Legislatures in Texas hope to move forward with lift of gay marriage ban


Texas LGBT advocates hope to remove a statewide ban on same-sex marriage and civil unions.

With 21 states approving same-sex marriages, partnerships and/or civil unions, Texas is still behind in current affairs.

Introducing the latest bill on Valentine’s Day, Rep. Lon Burnam (D-Fort Worth) hopes to repeal Texas’ Defense of Marriage Act. Jose Rodriguez (D-El Paso), Senator Juan “Chuy” Hinojosa (D-McAllen), State Rep. Garnet Coleman (D-Houston) Rep. Rafael Anchia (D-Dallas), have already issued joint resolutions.

“What better time to start to repeal the ban on same-sex civil unions and marriage than the present,” asks Coleman . “It’s not whether [the repeal]happens, it’s when it happens.” Coleman has introduced a bill at every legislative session every year since the ban was adopted in 2005.

 They hope the current national awareness of marriage equality changes the tide.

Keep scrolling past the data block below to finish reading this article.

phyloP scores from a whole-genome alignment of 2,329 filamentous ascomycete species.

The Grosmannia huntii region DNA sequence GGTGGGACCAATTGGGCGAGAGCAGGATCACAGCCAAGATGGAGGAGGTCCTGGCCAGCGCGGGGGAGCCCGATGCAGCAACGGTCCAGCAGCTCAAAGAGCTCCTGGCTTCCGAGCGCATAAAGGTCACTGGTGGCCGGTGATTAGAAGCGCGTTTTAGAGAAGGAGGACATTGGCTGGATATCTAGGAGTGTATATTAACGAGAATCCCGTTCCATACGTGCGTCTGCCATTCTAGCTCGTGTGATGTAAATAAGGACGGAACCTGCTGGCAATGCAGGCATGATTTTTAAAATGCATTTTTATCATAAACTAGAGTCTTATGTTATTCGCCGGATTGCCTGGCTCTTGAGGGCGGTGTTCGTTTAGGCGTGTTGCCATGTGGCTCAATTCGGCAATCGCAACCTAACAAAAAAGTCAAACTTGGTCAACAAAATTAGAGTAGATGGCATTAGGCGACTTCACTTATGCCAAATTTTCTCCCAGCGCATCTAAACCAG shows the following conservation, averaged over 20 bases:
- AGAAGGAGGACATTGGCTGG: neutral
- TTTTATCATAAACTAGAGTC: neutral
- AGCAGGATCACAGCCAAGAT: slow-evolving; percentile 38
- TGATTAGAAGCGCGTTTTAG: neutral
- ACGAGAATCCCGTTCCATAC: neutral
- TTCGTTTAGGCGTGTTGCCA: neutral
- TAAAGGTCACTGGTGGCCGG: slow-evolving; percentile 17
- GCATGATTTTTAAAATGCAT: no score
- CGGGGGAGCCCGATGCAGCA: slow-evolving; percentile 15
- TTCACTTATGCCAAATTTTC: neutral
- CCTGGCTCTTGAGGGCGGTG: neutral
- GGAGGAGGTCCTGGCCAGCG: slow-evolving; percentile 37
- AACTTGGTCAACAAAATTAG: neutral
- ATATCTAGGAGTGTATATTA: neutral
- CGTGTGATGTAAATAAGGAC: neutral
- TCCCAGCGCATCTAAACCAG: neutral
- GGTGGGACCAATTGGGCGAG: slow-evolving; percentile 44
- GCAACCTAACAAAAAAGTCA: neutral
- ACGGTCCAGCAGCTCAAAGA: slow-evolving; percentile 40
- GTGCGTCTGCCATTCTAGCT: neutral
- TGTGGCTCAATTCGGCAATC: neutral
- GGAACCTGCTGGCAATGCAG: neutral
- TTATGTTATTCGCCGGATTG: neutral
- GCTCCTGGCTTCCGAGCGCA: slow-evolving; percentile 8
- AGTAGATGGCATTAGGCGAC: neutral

“Whether it takes the form of a domestic partnership registry or civil unions or something else, we are going to start working here in the Legislature to build capacity in this body so that we will have success, whether it’s this session or a future session,” says Anchia.

The bill has a long road ahead. For approval, the House and the Senate need two-thirds majority vote to be considered. 

“If enacted, [the latest bill]would provide some important legal protections for same-gender couples, including property rights, homestead rights, child custody and support, adoption, intestate succession, probate transfers, group insurance for state employees, and workers’ compensation benefits,” according to a statement made by Equality Texas, a marriage equality advocacy organization. 

Mostly dominated by conservative Republicans, it may be difficult to pass the legislation considering the state’s more traditional values regarding marriage. According to a University of Texas/Texas Tribune poll, 36 percent of Texans support marriage equality while 33 percent support civil unions. 

“People are entitled to it if they want to have the discussion, but it is not going to happen,” says the President of the Conservative group Texas Values, Jonathan Saenz. “The numbers aren’t there in the [Texas] House or the Senate.”

In the past, lawmakers passed on voter ID, parental notification and the Defense of Marriage Act before making any progress. Lawmakers are also attempting to approve  legislation concerning medical marijuana legalization, and an expansion of a gambling and a smoking ban. 

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